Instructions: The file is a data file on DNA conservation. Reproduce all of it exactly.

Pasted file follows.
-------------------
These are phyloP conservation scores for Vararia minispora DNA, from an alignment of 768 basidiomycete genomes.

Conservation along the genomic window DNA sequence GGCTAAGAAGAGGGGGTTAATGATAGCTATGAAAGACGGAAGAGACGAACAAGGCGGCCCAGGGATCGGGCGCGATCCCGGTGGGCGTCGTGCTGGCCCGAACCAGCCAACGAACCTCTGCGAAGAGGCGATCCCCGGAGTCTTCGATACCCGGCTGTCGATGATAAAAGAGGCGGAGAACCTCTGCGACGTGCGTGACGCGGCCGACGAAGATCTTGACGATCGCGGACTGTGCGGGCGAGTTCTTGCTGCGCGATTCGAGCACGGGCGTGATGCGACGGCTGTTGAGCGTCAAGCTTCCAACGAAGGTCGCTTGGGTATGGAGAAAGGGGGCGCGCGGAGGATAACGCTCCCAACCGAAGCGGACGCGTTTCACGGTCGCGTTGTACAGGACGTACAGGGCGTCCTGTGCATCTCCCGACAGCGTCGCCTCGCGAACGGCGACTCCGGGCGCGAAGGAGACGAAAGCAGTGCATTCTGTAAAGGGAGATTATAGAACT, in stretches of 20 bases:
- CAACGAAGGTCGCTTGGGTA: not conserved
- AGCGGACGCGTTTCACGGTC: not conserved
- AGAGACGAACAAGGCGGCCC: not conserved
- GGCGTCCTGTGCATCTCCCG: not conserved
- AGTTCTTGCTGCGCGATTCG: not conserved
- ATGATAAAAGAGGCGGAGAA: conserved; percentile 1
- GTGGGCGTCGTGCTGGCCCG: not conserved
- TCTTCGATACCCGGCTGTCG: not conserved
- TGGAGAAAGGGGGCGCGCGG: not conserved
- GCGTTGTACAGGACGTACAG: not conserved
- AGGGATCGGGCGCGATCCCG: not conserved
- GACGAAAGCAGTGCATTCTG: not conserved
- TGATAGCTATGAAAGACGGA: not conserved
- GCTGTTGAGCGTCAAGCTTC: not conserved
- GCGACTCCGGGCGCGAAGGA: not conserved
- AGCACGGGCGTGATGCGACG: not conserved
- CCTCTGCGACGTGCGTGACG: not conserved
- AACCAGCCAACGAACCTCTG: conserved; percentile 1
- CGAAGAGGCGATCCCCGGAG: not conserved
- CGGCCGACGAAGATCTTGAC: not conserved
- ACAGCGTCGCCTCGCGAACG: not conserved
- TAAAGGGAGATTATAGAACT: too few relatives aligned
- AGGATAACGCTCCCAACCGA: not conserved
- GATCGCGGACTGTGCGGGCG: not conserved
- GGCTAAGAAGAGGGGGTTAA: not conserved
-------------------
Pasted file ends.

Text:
These are phyloP conservation scores for Vararia minispora DNA, from an alignment of 768 basidiomycete genomes.

Conservation along the genomic window DNA sequence GGCTAAGAAGAGGGGGTTAATGATAGCTATGAAAGACGGAAGAGACGAACAAGGCGGCCCAGGGATCGGGCGCGATCCCGGTGGGCGTCGTGCTGGCCCGAACCAGCCAACGAACCTCTGCGAAGAGGCGATCCCCGGAGTCTTCGATACCCGGCTGTCGATGATAAAAGAGGCGGAGAACCTCTGCGACGTGCGTGACGCGGCCGACGAAGATCTTGACGATCGCGGACTGTGCGGGCGAGTTCTTGCTGCGCGATTCGAGCACGGGCGTGATGCGACGGCTGTTGAGCGTCAAGCTTCCAACGAAGGTCGCTTGGGTATGGAGAAAGGGGGCGCGCGGAGGATAACGCTCCCAACCGAAGCGGACGCGTTTCACGGTCGCGTTGTACAGGACGTACAGGGCGTCCTGTGCATCTCCCGACAGCGTCGCCTCGCGAACGGCGACTCCGGGCGCGAAGGAGACGAAAGCAGTGCATTCTGTAAAGGGAGATTATAGAACT, in stretches of 20 bases:
- CAACGAAGGTCGCTTGGGTA: not conserved
- AGCGGACGCGTTTCACGGTC: not conserved
- AGAGACGAACAAGGCGGCCC: not conserved
- GGCGTCCTGTGCATCTCCCG: not conserved
- AGTTCTTGCTGCGCGATTCG: not conserved
- ATGATAAAAGAGGCGGAGAA: conserved; percentile 1
- GTGGGCGTCGTGCTGGCCCG: not conserved
- TCTTCGATACCCGGCTGTCG: not conserved
- TGGAGAAAGGGGGCGCGCGG: not conserved
- GCGTTGTACAGGACGTACAG: not conserved
- AGGGATCGGGCGCGATCCCG: not conserved
- GACGAAAGCAGTGCATTCTG: not conserved
- TGATAGCTATGAAAGACGGA: not conserved
- GCTGTTGAGCGTCAAGCTTC: not conserved
- GCGACTCCGGGCGCGAAGGA: not conserved
- AGCACGGGCGTGATGCGACG: not conserved
- CCTCTGCGACGTGCGTGACG: not conserved
- AACCAGCCAACGAACCTCTG: conserved; percentile 1
- CGAAGAGGCGATCCCCGGAG: not conserved
- CGGCCGACGAAGATCTTGAC: not conserved
- ACAGCGTCGCCTCGCGAACG: not conserved
- TAAAGGGAGATTATAGAACT: too few relatives aligned
- AGGATAACGCTCCCAACCGA: not conserved
- GATCGCGGACTGTGCGGGCG: not conserved
- GGCTAAGAAGAGGGGGTTAA: not conserved